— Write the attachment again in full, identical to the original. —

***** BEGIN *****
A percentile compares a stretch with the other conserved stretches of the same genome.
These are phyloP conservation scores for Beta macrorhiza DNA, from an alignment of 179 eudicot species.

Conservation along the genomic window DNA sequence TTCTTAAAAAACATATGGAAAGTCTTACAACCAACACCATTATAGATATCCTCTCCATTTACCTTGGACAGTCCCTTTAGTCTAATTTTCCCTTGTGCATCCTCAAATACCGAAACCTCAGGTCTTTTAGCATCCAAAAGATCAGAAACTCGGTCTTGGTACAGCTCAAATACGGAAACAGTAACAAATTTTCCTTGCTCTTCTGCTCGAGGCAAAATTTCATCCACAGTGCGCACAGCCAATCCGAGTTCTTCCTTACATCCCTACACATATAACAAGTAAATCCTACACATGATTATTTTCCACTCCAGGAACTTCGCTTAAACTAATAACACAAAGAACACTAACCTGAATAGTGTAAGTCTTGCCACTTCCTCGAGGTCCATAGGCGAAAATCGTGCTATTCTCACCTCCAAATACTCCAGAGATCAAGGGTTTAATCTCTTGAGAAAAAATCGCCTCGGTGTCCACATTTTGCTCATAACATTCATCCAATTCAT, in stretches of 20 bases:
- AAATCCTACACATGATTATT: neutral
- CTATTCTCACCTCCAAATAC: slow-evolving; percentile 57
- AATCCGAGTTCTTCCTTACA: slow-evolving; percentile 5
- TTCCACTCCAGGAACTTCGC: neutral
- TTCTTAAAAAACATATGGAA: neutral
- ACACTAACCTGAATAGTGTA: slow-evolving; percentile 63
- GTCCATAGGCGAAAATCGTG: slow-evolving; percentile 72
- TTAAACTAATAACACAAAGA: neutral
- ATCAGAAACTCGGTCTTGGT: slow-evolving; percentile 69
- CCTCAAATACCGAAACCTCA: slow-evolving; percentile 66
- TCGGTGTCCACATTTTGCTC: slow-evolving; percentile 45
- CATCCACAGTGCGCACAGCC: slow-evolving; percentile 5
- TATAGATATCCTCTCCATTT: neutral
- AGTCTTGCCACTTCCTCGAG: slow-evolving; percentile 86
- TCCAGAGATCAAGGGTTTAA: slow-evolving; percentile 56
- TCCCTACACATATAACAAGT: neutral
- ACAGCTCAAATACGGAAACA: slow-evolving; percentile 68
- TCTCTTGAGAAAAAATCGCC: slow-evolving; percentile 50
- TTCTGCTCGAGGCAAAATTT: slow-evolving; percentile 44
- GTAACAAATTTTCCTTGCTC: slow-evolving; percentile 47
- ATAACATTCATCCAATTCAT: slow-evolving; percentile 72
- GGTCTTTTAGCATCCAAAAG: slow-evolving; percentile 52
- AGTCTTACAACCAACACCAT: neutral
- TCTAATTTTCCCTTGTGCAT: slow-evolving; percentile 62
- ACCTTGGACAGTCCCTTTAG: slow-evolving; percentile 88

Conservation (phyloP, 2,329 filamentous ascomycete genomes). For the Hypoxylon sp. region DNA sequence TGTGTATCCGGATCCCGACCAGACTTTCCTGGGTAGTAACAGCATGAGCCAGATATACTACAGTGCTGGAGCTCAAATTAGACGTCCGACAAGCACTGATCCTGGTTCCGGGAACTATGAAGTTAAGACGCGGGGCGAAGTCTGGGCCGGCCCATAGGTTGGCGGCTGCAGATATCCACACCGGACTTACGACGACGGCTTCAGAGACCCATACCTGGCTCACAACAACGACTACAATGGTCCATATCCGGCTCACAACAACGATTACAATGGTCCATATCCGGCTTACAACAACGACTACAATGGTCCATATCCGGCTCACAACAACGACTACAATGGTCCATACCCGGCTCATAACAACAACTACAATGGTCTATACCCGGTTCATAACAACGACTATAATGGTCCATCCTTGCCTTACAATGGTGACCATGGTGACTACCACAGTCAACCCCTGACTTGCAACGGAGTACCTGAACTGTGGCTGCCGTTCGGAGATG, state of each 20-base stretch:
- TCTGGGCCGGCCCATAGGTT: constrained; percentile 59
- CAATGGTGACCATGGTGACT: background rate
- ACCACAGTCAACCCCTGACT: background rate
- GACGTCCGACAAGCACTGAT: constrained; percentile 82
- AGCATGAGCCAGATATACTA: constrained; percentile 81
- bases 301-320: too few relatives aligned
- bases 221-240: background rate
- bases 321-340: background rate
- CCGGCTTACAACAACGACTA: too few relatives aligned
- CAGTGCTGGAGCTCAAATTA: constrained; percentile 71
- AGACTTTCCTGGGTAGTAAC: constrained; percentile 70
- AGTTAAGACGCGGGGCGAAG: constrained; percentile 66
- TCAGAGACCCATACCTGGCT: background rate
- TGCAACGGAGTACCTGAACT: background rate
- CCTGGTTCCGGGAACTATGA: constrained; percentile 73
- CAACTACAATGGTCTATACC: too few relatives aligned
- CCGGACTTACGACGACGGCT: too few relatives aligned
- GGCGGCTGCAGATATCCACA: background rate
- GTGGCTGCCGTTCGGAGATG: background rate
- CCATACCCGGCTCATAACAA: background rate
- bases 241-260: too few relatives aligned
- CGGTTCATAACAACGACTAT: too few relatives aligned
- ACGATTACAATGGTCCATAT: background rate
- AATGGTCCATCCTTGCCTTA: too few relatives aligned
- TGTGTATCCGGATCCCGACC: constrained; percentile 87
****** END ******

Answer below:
A percentile compares a stretch with the other conserved stretches of the same genome.
These are phyloP conservation scores for Beta macrorhiza DNA, from an alignment of 179 eudicot species.

Conservation along the genomic window DNA sequence TTCTTAAAAAACATATGGAAAGTCTTACAACCAACACCATTATAGATATCCTCTCCATTTACCTTGGACAGTCCCTTTAGTCTAATTTTCCCTTGTGCATCCTCAAATACCGAAACCTCAGGTCTTTTAGCATCCAAAAGATCAGAAACTCGGTCTTGGTACAGCTCAAATACGGAAACAGTAACAAATTTTCCTTGCTCTTCTGCTCGAGGCAAAATTTCATCCACAGTGCGCACAGCCAATCCGAGTTCTTCCTTACATCCCTACACATATAACAAGTAAATCCTACACATGATTATTTTCCACTCCAGGAACTTCGCTTAAACTAATAACACAAAGAACACTAACCTGAATAGTGTAAGTCTTGCCACTTCCTCGAGGTCCATAGGCGAAAATCGTGCTATTCTCACCTCCAAATACTCCAGAGATCAAGGGTTTAATCTCTTGAGAAAAAATCGCCTCGGTGTCCACATTTTGCTCATAACATTCATCCAATTCAT, in stretches of 20 bases:
- AAATCCTACACATGATTATT: neutral
- CTATTCTCACCTCCAAATAC: slow-evolving; percentile 57
- AATCCGAGTTCTTCCTTACA: slow-evolving; percentile 5
- TTCCACTCCAGGAACTTCGC: neutral
- TTCTTAAAAAACATATGGAA: neutral
- ACACTAACCTGAATAGTGTA: slow-evolving; percentile 63
- GTCCATAGGCGAAAATCGTG: slow-evolving; percentile 72
- TTAAACTAATAACACAAAGA: neutral
- ATCAGAAACTCGGTCTTGGT: slow-evolving; percentile 69
- CCTCAAATACCGAAACCTCA: slow-evolving; percentile 66
- TCGGTGTCCACATTTTGCTC: slow-evolving; percentile 45
- CATCCACAGTGCGCACAGCC: slow-evolving; percentile 5
- TATAGATATCCTCTCCATTT: neutral
- AGTCTTGCCACTTCCTCGAG: slow-evolving; percentile 86
- TCCAGAGATCAAGGGTTTAA: slow-evolving; percentile 56
- TCCCTACACATATAACAAGT: neutral
- ACAGCTCAAATACGGAAACA: slow-evolving; percentile 68
- TCTCTTGAGAAAAAATCGCC: slow-evolving; percentile 50
- TTCTGCTCGAGGCAAAATTT: slow-evolving; percentile 44
- GTAACAAATTTTCCTTGCTC: slow-evolving; percentile 47
- ATAACATTCATCCAATTCAT: slow-evolving; percentile 72
- GGTCTTTTAGCATCCAAAAG: slow-evolving; percentile 52
- AGTCTTACAACCAACACCAT: neutral
- TCTAATTTTCCCTTGTGCAT: slow-evolving; percentile 62
- ACCTTGGACAGTCCCTTTAG: slow-evolving; percentile 88

Conservation (phyloP, 2,329 filamentous ascomycete genomes). For the Hypoxylon sp. region DNA sequence TGTGTATCCGGATCCCGACCAGACTTTCCTGGGTAGTAACAGCATGAGCCAGATATACTACAGTGCTGGAGCTCAAATTAGACGTCCGACAAGCACTGATCCTGGTTCCGGGAACTATGAAGTTAAGACGCGGGGCGAAGTCTGGGCCGGCCCATAGGTTGGCGGCTGCAGATATCCACACCGGACTTACGACGACGGCTTCAGAGACCCATACCTGGCTCACAACAACGACTACAATGGTCCATATCCGGCTCACAACAACGATTACAATGGTCCATATCCGGCTTACAACAACGACTACAATGGTCCATATCCGGCTCACAACAACGACTACAATGGTCCATACCCGGCTCATAACAACAACTACAATGGTCTATACCCGGTTCATAACAACGACTATAATGGTCCATCCTTGCCTTACAATGGTGACCATGGTGACTACCACAGTCAACCCCTGACTTGCAACGGAGTACCTGAACTGTGGCTGCCGTTCGGAGATG, state of each 20-base stretch:
- TCTGGGCCGGCCCATAGGTT: constrained; percentile 59
- CAATGGTGACCATGGTGACT: background rate
- ACCACAGTCAACCCCTGACT: background rate
- GACGTCCGACAAGCACTGAT: constrained; percentile 82
- AGCATGAGCCAGATATACTA: constrained; percentile 81
- bases 301-320: too few relatives aligned
- bases 221-240: background rate
- bases 321-340: background rate
- CCGGCTTACAACAACGACTA: too few relatives aligned
- CAGTGCTGGAGCTCAAATTA: constrained; percentile 71
- AGACTTTCCTGGGTAGTAAC: constrained; percentile 70
- AGTTAAGACGCGGGGCGAAG: constrained; percentile 66
- TCAGAGACCCATACCTGGCT: background rate
- TGCAACGGAGTACCTGAACT: background rate
- CCTGGTTCCGGGAACTATGA: constrained; percentile 73
- CAACTACAATGGTCTATACC: too few relatives aligned
- CCGGACTTACGACGACGGCT: too few relatives aligned
- GGCGGCTGCAGATATCCACA: background rate
- GTGGCTGCCGTTCGGAGATG: background rate
- CCATACCCGGCTCATAACAA: background rate
- bases 241-260: too few relatives aligned
- CGGTTCATAACAACGACTAT: too few relatives aligned
- ACGATTACAATGGTCCATAT: background rate
- AATGGTCCATCCTTGCCTTA: too few relatives aligned
- TGTGTATCCGGATCCCGACC: constrained; percentile 87